In the first part of our interview, Austrian Marxist Michael Pröbsting, author of The Great Robbery of the South and Anti-Imperialism in the Age of Great Power Rivalry, discusses his views on imperialism in the 21st century with Green Left’s Federico Fuentes.
Global Financial Crisis (2007–2008 financial crisis, GFC)
Capitalism is in crisis and new Labor Treasurer Jim Chalmers has offered little by way of analysis and even less optimism, argues William Briggs.
The war in Ukraine has made an already critical food crisis worse. Fingers point to grain supply shortages, but the problem is far deeper and linked to the economic system that turns food into a profitable commodity, writes William Briggs.
Major multinational corporations such as Shell and BP have made much of cutting ties with Russia. The publicity value has been significant, but it has a hollow ring to it, argues William Briggs.
In 2009, economist Steve Keen walked from Canberra to Mount Kosciuszko after losing a bet that the Australian housing market would crash 40% after the Global Financial Crisis (GFC). However, he had been one of the few economists who actually predicted the coming of the GFC. And he still maintains that a crash in the Australian housing market is coming.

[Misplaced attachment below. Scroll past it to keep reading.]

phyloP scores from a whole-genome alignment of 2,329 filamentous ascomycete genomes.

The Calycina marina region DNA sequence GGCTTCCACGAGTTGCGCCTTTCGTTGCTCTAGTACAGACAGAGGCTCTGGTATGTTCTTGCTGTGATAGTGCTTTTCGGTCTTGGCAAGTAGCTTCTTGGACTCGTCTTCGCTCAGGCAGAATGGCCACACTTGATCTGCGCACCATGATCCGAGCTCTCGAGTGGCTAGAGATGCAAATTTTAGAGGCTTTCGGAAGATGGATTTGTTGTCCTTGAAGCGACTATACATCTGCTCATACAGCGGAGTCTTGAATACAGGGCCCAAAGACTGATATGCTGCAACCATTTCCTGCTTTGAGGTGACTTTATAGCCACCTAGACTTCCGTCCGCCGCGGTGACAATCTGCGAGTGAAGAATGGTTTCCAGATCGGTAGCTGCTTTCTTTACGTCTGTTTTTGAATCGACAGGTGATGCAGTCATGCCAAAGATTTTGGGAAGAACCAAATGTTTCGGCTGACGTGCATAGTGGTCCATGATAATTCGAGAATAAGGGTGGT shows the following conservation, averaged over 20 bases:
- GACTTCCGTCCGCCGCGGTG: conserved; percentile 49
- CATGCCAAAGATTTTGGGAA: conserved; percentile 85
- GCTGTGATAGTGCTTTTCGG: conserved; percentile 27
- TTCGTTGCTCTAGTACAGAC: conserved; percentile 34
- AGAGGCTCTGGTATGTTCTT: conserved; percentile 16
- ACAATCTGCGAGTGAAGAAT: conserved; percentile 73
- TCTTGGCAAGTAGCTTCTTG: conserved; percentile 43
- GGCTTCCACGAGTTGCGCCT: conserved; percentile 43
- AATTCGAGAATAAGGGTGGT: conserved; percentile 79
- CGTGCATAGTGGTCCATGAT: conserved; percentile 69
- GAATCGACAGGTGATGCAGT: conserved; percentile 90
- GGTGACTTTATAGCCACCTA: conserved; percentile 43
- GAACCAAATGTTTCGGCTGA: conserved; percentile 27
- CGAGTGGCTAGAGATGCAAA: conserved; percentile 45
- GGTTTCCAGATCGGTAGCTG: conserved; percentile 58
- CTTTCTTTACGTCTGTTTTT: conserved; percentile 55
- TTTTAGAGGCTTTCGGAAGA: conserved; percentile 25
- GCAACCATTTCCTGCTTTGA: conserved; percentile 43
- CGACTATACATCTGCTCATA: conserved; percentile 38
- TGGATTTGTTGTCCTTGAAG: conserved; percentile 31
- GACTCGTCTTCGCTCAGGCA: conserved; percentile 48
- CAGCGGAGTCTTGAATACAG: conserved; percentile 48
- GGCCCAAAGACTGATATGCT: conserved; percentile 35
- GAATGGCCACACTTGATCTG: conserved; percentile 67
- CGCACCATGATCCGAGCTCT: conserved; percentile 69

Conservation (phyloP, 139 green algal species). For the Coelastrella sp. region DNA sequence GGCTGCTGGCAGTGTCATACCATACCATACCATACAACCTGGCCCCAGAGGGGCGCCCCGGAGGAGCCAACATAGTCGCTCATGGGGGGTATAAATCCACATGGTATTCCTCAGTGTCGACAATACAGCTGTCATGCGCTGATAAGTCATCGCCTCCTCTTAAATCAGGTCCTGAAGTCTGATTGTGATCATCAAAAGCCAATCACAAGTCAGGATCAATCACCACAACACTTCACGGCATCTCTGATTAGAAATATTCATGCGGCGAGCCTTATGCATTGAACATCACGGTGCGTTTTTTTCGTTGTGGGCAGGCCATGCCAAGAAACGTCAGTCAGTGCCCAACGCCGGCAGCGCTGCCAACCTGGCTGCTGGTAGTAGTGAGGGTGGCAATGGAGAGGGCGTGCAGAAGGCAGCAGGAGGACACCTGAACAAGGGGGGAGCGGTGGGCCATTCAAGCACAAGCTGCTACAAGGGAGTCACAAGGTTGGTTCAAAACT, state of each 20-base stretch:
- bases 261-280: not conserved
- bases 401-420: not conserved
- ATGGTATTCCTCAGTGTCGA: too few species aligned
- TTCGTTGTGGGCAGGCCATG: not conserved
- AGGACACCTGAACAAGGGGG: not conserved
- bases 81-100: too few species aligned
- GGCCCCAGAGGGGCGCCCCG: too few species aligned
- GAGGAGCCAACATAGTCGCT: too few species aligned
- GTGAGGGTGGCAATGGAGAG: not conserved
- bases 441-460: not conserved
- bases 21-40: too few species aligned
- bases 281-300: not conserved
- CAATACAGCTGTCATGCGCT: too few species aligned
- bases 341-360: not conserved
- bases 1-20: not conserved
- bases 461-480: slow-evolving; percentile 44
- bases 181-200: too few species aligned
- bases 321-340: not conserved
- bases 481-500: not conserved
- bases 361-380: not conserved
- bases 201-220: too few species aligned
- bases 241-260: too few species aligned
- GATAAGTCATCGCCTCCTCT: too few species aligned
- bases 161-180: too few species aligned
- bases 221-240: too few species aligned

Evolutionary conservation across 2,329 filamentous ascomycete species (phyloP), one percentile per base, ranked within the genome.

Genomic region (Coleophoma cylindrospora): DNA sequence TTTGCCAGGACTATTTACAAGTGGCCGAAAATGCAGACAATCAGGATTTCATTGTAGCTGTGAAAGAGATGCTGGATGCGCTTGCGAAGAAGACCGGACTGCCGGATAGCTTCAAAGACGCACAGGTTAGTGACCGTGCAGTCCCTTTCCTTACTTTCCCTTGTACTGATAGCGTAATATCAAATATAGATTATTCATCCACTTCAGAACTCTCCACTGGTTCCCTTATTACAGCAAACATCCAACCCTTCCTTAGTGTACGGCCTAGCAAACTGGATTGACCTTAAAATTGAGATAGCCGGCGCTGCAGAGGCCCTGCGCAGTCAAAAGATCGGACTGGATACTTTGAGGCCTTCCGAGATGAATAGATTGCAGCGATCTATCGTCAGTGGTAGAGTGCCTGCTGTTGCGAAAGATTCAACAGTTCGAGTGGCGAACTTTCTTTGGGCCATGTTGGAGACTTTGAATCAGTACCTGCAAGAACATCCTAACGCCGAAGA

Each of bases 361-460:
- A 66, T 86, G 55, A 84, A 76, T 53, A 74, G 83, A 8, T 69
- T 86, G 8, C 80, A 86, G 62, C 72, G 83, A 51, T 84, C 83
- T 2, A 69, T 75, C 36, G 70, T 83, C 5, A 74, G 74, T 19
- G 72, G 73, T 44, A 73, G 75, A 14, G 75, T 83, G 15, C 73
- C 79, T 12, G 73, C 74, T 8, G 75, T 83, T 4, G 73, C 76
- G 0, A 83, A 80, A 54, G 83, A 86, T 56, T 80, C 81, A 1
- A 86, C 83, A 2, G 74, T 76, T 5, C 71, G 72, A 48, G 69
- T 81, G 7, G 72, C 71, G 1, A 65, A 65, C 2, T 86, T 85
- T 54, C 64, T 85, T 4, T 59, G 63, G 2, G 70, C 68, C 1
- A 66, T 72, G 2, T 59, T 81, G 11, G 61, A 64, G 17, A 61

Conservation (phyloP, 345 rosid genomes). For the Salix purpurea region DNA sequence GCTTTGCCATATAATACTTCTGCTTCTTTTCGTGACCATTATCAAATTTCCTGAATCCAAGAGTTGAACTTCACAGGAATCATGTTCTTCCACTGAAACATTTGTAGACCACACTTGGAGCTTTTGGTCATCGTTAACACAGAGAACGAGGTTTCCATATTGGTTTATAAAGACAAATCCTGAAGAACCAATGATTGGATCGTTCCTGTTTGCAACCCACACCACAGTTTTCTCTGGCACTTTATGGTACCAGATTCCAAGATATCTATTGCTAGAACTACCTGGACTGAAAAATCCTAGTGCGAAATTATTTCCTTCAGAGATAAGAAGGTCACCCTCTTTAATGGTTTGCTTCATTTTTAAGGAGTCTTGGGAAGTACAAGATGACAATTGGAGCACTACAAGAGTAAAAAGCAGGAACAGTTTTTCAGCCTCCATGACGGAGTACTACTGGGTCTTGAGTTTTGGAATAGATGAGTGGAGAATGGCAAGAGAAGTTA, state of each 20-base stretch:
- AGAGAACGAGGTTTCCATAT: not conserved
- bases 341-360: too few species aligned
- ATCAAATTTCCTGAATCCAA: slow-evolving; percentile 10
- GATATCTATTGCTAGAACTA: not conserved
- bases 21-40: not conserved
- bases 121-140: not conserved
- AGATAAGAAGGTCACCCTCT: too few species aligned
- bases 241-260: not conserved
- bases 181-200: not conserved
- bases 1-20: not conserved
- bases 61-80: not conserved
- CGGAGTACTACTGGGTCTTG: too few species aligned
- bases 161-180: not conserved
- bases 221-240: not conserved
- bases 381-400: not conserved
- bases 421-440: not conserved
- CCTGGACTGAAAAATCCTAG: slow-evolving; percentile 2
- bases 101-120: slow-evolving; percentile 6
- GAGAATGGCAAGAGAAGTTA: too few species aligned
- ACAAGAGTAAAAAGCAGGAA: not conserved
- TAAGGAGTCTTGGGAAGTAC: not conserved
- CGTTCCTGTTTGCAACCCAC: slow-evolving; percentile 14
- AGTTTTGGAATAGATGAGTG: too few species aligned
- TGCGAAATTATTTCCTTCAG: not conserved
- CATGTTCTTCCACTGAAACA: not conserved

Yet another report has been released showing the capitalist “trickle down” promise is rubbish.
The World Inequality Report 2018 — produced by the World Inequality Lab at the Paris School of Economics — busts the neoliberals’ myths about globalisation and privatisation working for everyone. It shows that the wealth gap is widening and, in some countries, very dramatically.
I know exactly where I was on August 9, 2007. It was a hot summer’s day — “debtonation day”.
Bankers all over the world had lost their collective nerve and refused to lend to each other. The globally synchronised financial system froze, and began its descent into sustained failure. It then took more than a year, and Lehman Brothers’ collapse, before the world understood the gravity of the crisis.
Ten years on, that slow-motion crisis, a prolonged period of disinflation, noflation and deflation, is still playing out.
As expected, the major banks are preparing to launch a media war against the Turnbull government’s proposed $6.2 billion bank levy, as outlined in Treasurer Scott Morrison’s May 9 federal budget speech.
Australian Bankers’ Association head Anna Bligh was furious. She said a campaign was being considered, claiming the government was playing “fast and loose” with the nation’s financial system.
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